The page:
The Marpa parser
is a parsing algorithm.
It is new, but very much based
on the prior work of Jay Earley, Joop Leo, John Aycock and R. Nigel Horspool.
Marpa is intended to replace, and to go well beyond,
recursive descent and the yacc family of parsers.
Marpa is fast. It parses in linear time:
- All the grammars that recursive descent parses.
- All grammars that the yacc family parses.
In fact, all unambiguous grammars, as long as they are free of unmarked middle recursions.
All the ambiguous grammars that are unions of a finite set of any of the above grammars.
Marpa is powerful. Marpa will parse anything you can write in BNF,
including any mixture of left, right and middle recursion, as well as cycles.
Marpa is flexible. Like recursive descent, Marpa allows you to stop and
do your own custom processing. Unlike recursive descent, Marpa makes available
to you detailed information about the parse so far --
which rules and symbols have been recognized, with their locations,
and which rules and symbols are expected next.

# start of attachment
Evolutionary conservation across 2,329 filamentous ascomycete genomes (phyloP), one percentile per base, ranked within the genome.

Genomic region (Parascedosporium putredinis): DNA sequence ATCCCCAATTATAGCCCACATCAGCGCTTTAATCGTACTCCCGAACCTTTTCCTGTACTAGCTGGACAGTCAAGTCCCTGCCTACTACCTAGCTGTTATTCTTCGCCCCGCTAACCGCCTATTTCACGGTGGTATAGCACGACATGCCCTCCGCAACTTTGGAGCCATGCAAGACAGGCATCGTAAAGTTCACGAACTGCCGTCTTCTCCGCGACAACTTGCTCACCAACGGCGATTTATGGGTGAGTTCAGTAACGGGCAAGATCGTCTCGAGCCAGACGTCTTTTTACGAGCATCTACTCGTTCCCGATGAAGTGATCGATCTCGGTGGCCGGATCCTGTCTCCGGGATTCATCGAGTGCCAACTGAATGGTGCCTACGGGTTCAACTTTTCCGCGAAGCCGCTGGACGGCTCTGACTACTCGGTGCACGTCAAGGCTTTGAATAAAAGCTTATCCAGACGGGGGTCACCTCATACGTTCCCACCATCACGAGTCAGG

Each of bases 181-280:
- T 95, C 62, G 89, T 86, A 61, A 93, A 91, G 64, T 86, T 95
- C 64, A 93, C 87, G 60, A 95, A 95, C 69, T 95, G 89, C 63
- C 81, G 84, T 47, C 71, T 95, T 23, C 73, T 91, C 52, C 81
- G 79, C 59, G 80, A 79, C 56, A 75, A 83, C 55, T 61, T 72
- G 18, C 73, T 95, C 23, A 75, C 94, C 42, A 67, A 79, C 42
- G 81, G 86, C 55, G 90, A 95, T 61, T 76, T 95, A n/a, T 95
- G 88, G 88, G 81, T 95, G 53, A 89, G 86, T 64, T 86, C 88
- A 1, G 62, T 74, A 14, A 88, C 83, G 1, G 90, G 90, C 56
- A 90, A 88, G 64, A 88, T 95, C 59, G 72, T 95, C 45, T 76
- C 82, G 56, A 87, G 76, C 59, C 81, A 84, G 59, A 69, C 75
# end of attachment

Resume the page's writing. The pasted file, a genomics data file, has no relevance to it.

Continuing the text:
Learning more about Marpa
This is Jeffrey Kegler's Marpa web site.
(I'm the author of Marpa.)
The official starting point for learning about Marpa is
Ron Savage's Marpa page.
Other good places to learn about Marpa
include the documentation of
its current release,
and my blog,
Ocean of Awareness.
Many of my blog posts are tutorials
and readers have found these especially helpful.
To get oriented in my blog,
start at its
annotated list of the most interesting Marpa posts.
Discussion of Marpa currently centers around
the "marpa parser" Google Group.
For those interested in the mathematics behind Marpa, there's
a paper with pseudocode, and proofs of correctness and of my complexity claims.
is a C library, and is the core of Marpa.
These are resources of interest only
to those working on the internals of Marpa itself --
"bleeding edge" documentation, etc.